Privacy Law and Policy Reporter
The following is an extract from a speech by the Commonwealth Privacy Commissioner to the Life Insurance and Superannuation Association (LISA) — Second Annual Summit, 23 May 1997, ‘Developments in Privacy Related Reforms — How will these impact on the Life Insurance and Superannuation Industry?’
The Commissioner’s general approach to the development of voluntary privacy codes are set out in her accompanying article on the roles of a Privacy Commissioner. This article expands on the specifics of code development.
Sub-headings have been added and amended (Editor).
From my most recent consultations there are of course immediate concerns which come to mind.
These are the challenges confronting my office as well as industry and consumer organisations at the moment.
We are fortunate to have a wealth of experience and material to draw from in developing privacy protection standards for the private sector. International standards set down in the OECD guidelines and the European Union Directive, for example, were drafted to cover both the public and private sector. Most of the 15 members of the EU already have laws covering the private sector (these are Austria, Belgium, Denmark, Finland, France, Germany, Ireland, Italy, Luxembourg, the Netherlands, Spain, Sweden and the UK). The other two EU members (Greece and Portugal) will have legislation by October next year. In addition, outside Europe, Hong Kong, NZ, Taiwan and Canada have developed standards which apply to the private sector.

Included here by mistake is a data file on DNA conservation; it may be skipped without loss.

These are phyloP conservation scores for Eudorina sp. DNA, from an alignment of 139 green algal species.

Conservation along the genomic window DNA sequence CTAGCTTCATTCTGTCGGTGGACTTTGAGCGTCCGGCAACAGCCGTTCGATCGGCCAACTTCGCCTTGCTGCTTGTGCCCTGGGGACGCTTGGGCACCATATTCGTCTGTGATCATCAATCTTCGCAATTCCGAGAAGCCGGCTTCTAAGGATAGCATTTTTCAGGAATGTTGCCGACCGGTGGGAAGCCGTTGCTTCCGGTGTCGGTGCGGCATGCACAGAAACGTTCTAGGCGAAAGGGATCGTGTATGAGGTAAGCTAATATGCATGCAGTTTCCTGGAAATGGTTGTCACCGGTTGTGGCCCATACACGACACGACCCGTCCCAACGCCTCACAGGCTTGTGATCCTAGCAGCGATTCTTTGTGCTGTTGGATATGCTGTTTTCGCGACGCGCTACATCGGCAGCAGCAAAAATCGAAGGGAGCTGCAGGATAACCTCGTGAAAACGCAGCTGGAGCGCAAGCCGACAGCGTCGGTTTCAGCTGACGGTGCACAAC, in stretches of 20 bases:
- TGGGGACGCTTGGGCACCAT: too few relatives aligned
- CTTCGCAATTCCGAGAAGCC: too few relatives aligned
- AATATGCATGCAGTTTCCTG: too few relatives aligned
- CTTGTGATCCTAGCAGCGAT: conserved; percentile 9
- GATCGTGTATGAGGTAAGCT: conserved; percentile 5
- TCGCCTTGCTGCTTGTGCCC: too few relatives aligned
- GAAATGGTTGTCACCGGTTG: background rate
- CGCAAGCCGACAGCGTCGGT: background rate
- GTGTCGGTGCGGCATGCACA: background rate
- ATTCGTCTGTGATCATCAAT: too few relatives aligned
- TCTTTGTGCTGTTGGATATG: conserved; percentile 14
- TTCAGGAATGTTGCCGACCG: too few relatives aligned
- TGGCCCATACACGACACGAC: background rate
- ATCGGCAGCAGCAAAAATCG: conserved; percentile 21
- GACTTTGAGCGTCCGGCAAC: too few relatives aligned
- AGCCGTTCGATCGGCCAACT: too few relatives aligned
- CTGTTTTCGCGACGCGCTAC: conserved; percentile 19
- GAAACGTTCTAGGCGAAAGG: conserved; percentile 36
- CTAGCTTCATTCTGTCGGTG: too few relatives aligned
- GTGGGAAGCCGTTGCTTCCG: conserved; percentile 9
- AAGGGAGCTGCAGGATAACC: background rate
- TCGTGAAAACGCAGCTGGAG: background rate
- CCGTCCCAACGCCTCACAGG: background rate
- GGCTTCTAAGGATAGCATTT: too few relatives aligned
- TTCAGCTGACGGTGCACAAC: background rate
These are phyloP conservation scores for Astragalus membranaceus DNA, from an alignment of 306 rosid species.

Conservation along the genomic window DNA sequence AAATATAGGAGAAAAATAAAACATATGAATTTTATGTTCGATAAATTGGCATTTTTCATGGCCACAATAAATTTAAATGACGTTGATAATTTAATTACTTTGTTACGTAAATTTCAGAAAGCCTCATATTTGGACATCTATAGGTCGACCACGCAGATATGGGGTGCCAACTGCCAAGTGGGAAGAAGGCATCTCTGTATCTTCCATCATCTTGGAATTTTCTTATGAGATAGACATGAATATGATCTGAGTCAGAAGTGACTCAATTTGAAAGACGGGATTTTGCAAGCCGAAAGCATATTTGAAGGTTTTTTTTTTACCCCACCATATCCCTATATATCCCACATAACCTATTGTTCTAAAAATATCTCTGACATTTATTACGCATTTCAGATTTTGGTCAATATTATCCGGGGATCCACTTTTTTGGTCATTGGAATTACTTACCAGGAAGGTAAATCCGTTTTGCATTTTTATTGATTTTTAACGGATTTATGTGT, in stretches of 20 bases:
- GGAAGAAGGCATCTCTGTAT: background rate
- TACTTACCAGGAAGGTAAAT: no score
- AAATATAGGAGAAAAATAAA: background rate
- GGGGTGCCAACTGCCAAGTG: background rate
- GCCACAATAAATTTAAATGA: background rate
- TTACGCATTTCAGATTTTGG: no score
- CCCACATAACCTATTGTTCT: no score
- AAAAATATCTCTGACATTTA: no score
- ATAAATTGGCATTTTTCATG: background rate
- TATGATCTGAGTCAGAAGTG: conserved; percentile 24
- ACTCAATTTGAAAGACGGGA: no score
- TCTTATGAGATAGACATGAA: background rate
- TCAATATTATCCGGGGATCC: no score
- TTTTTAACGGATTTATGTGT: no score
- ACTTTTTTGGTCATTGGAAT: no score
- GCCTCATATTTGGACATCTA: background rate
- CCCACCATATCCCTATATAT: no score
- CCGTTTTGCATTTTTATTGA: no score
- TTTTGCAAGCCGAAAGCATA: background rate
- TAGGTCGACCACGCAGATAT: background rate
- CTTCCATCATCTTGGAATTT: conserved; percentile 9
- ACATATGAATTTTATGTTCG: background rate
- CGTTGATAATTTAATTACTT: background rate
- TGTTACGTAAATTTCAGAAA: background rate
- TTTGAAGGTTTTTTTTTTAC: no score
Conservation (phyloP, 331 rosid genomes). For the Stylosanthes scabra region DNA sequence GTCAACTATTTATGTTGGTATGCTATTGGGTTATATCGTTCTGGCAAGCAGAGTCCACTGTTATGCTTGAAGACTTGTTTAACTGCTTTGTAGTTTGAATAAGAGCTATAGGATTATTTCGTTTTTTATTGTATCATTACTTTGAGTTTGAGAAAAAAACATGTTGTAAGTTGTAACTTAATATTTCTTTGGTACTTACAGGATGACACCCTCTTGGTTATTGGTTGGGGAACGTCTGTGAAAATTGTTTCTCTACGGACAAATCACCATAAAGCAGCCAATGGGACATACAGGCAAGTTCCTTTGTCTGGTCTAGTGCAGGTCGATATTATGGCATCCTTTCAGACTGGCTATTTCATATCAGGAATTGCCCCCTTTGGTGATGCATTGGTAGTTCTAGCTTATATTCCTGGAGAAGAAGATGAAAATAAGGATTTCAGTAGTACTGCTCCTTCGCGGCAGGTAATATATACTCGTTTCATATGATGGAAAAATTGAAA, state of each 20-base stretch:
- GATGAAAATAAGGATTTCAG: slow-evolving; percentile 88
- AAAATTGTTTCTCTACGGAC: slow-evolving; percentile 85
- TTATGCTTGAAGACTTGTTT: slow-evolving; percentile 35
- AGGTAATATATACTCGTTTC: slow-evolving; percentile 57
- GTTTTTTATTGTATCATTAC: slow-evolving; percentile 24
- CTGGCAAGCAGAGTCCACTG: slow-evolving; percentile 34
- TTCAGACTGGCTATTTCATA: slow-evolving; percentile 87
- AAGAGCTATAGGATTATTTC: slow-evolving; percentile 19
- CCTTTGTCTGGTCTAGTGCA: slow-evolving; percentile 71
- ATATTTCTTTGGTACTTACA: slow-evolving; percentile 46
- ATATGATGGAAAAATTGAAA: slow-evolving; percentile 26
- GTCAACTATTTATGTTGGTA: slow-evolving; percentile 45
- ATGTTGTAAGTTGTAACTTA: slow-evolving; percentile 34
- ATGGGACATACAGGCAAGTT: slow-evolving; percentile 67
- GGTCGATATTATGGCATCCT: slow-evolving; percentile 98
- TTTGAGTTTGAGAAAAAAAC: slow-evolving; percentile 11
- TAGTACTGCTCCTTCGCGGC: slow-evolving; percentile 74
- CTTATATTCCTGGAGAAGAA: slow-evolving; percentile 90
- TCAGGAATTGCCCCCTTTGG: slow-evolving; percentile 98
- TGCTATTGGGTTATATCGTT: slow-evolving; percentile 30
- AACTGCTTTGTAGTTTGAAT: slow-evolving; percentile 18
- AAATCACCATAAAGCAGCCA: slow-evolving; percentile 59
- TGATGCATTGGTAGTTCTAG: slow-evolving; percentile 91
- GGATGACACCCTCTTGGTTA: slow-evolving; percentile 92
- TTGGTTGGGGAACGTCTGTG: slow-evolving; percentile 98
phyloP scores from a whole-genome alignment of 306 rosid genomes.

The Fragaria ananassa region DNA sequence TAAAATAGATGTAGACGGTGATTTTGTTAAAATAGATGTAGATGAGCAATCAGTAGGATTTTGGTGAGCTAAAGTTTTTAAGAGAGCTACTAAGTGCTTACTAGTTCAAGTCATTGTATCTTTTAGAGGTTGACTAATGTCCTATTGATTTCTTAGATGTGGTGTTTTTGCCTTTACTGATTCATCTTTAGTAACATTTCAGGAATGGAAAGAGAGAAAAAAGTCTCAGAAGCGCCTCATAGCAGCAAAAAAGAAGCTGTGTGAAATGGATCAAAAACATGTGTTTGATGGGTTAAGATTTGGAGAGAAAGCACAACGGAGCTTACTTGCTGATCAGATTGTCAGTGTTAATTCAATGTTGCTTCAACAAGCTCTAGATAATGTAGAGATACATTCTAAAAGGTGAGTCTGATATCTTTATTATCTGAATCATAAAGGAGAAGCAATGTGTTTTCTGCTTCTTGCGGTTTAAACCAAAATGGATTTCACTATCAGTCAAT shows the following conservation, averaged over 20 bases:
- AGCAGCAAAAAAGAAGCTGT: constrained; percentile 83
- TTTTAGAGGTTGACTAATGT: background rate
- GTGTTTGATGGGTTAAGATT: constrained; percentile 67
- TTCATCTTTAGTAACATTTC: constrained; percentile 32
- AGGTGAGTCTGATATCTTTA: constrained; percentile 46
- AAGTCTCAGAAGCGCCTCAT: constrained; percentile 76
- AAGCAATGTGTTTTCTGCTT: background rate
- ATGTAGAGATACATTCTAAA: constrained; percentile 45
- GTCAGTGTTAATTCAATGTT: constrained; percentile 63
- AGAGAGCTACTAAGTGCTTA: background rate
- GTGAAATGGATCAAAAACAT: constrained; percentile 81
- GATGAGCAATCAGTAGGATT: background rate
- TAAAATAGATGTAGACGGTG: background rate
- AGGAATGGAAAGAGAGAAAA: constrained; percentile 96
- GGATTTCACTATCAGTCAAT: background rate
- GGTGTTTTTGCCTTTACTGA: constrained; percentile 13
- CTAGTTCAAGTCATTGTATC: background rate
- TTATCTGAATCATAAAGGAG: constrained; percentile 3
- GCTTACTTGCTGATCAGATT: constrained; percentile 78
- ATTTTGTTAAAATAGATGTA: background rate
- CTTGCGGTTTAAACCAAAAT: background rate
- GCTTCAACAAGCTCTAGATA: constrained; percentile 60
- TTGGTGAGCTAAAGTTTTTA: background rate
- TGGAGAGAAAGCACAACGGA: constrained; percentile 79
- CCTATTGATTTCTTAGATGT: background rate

New Zealand has had a Privacy Act in place since 1993 which covers both public and private sectors. A number of you would be familiar with it. The NZ Act contains a set of privacy principles, with the option for the Privacy Commissioner to issue a Code of Practice where this is required to meet the different needs of particular industries, organisations or professions or for specified information or activities.
The Canadian experience demonstrates the advantages of involving business, consumer groups and government from the very early stages of the consultation process. In March last year, a National Standard of Canada entitled Model Code for the Protection of Personal Information was issued, and the Canadian Federal Government is now proposing that the model code should form the basis of a statutory regime. The standard was developed in consultation with a large number of private and public sector representatives. The advantage of this kind of process, from the perspective of the private sector, is that input from industry was considered an essential part of the process from day one. As a result, if, or when, the legislation is put in place, it will be in a form which has already incorporated many of the major concerns of business.
Based on my earlier discussion of consumers’ expectations and current privacy standards, it should be evident that any ‘best-practice’ approach to handling personal information should be in a manner which is open and transparent. From the first point at which a customer’s information is collected, they need to know what their information will be used for, who will have access to it and who it may be passed on to.